WASHINGTON - The International Brotherhood of Electrical Workers, one of the nation's largest construction unions, has gone public with its call to change the Affordable Care Act (ACA), the health insurance revision law, so that workers covered by multi-employer plans don't get hurt or lose coverage.
In ads running July 26 in D.C.-based publications that decision-makers read, the union says the ACA as written would leave those multi-employer plans, jointly run by unions and management in construction and other industries, with disadvantages. It would let most construction firms opt out of covering workers altogether, IBEW adds.
The union explains 95 percent of construction contractors would be exempt from the law, because they employ fewer than 50 people. Many of those contractors join the multi-employer plans, which cover workers who move from firm to firm on jobs.
Because of the law and the way it's being interpreted, many contractors would have an incentive to drop out of covering workers, IBEW President Ed Hill says. And low-road contractors would get an advantage over those who treat their workers right.
Besides the ads, the union published and posted a detailed, footnoted 4-page white paper on the problems facing workers covered by multi-employer plans, asking readers to contact lawmakers about the ACA's problems.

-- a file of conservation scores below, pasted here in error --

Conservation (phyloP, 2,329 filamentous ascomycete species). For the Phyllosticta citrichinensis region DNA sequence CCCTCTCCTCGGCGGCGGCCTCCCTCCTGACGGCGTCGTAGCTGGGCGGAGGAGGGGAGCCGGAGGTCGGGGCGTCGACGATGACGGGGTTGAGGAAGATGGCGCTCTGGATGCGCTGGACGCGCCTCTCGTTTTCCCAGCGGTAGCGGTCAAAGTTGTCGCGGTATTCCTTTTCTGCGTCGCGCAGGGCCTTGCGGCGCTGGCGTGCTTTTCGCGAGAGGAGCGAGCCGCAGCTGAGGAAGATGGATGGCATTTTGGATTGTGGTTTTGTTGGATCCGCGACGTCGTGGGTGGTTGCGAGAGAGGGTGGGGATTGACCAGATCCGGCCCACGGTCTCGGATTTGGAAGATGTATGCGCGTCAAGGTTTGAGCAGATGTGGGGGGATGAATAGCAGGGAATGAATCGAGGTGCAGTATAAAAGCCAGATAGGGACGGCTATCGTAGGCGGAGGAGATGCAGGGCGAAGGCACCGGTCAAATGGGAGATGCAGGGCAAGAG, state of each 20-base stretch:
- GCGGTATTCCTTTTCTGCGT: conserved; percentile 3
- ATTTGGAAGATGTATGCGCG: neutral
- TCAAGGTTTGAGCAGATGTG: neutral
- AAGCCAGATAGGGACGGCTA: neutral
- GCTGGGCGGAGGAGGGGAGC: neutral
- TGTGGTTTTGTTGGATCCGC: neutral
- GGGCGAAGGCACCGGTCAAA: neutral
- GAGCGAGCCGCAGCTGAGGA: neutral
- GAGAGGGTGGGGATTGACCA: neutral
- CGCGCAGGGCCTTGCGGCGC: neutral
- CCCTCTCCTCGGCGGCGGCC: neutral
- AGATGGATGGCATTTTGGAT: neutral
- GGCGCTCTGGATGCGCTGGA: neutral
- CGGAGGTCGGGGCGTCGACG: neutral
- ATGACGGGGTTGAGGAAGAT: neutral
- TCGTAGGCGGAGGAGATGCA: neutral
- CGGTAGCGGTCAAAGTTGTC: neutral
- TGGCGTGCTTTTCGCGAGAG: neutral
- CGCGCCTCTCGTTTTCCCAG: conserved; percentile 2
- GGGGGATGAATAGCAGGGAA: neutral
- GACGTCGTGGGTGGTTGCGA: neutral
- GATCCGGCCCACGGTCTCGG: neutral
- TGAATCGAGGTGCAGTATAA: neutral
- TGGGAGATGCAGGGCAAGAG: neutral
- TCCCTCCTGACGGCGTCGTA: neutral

The union's objections are important because Hill, like four other union presidents who have raised concerns, cites President Obama's promise that anyone with present insurance who wants to keep it can do so.
United Food and Commercial Workers President Joe Hansen, Teamsters President James Hoffa and Unite Here President D. Taylor took their concerns public in letters to congressional leaders in mid-July, adding the White House "stonewalled" them. Until now, Hill privately lobbied lawmakers. Kinsey Robinson of the Roofers, the first to cite problems facing multi-employer plans, called for ACA's repair or repeal.
"I said three years ago the Affordable Care Act was a major step" in health care coverage "but not the last step," Hill said in a video on IBEW's website. "That's why IBEW is urging the president and Congress to take steps to ensure the future of multi-employer plans," which cover 26 million workers and retirees.
IBEW, like the other unions, wants the federal government to change ACA rules so firms participating in multi-employer plans, and workers the plans cover, would be eligible for federal insurance subsidies and tax credits. IBEW also wants to reduce the no-coverage exemption for businesses, now 50 people, but did not say by how much.
Photo: Ed Hill (center). AFL-CIO/AP